This summer I participated in an 8-week out-patient program during which, I was required to participate in group therapy sessions twice a week. For me, group therapy was a combination of two things that make me anxious: sharing my feelings and people. Once during the session, I equated group therapy to waiting in line for the guillotine. Sharing your issues with a group of people that you barely know while two psychologists take notes isn’t exactly the easiest thing to do.
That’s when I started to think: being in therapy takes guts and for those of us in therapy, I don’t think we acknowledge how brave we are for baring our souls to individuals who are essentially complete strangers.
Here are 5 reasons I think being in therapy takes courage.
1. You’re asking for help.
This may not seem like a big deal, but for a person like me who is extremely independent and who doesn’t want to burden anyone, asking for help is extremely difficult. For so long I’ve had the deluded idea that asking for help is a sign of weakness, but I’m slowly learning that it’s a sign of strength. It takes courage to ask for help when you’re feeling vulnerable.
2. You’re admitting you have a problem.
By admitting that you’re struggling you’re making the problem real. Often by admitting there’s something wrong in your life or in your behaviour means getting over yourself. Letting go of your ego isn’t an easy thing to do.
3. You’re being vulnerable to a stranger.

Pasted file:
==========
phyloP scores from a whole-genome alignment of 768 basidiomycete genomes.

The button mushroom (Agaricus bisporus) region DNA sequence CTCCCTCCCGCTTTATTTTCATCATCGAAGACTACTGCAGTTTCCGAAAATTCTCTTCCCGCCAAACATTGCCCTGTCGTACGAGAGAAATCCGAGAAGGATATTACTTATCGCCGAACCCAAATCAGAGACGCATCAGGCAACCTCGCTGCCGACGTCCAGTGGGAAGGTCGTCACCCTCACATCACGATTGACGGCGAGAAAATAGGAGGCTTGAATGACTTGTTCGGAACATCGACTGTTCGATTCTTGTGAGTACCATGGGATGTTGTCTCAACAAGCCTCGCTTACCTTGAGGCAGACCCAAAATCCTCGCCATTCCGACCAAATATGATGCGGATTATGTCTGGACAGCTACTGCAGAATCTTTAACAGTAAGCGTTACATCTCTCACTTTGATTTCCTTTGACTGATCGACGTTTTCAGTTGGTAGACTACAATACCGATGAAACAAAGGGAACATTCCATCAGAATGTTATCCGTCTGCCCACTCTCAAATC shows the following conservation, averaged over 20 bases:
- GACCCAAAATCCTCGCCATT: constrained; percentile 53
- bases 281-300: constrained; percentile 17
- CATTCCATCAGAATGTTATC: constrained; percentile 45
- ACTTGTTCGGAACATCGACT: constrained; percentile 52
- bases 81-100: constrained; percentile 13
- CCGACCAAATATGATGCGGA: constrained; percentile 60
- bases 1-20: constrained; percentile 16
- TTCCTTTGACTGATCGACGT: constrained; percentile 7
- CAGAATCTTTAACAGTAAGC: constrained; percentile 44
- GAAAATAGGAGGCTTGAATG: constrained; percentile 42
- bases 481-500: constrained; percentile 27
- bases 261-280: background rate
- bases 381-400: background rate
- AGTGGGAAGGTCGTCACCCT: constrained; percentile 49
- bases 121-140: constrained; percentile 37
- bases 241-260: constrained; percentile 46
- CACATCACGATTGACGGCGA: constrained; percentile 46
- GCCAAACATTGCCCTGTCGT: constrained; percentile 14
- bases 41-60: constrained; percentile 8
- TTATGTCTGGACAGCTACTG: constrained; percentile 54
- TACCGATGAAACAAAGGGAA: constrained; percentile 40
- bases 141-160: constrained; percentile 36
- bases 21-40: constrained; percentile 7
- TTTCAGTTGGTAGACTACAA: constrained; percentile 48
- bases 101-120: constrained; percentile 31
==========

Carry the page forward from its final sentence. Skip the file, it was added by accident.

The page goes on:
I have major trust issues. There are very few people that I trust enough to open up to, and they’re mostly in my immediate family. I have been betrayed by people close to me so many times in my life that I’ve developed a fear of sharing my feelings.
Opening up in therapy means getting over yourself and the fear of judgement. Speaking to a therapist, especially in the first few sessions, means exposing yourself to a complete stranger. Despite knowing about client confidentiality, I often wonder if the therapist talks about me to other people. I wonder if they think I’m crazy, or worse I wonder if they believe me.
4. You’re confronting your issues.
Maybe you have problematic behaviour that’s hard to come to terms with. Like, maybe you drink or do drugs and don`t want to admit to yourself that you have a problem, let alone admitting it to a stranger with a notepad.
But more often than not, therapy sessions require you to rehash a hurtful past and this often drudges up feelings that you have long buried. I often dread going to therapy because I know I will be emotionally drained by the end of the session.
5. You’re trying to change.
Change is scary, especially if you’ve behaved a certain way your entire life. You’ve adopted coping skills that have helped in times of extreme stress or danger and maybe those skills are no longer necessary. For me, I’m trying to work on my trust issues, assertiveness, and perfectionism. These coping mechanisms have worked to protect me in the past, but now they are interfering in my life. Addressing these issues are hard and changing them is even more difficult.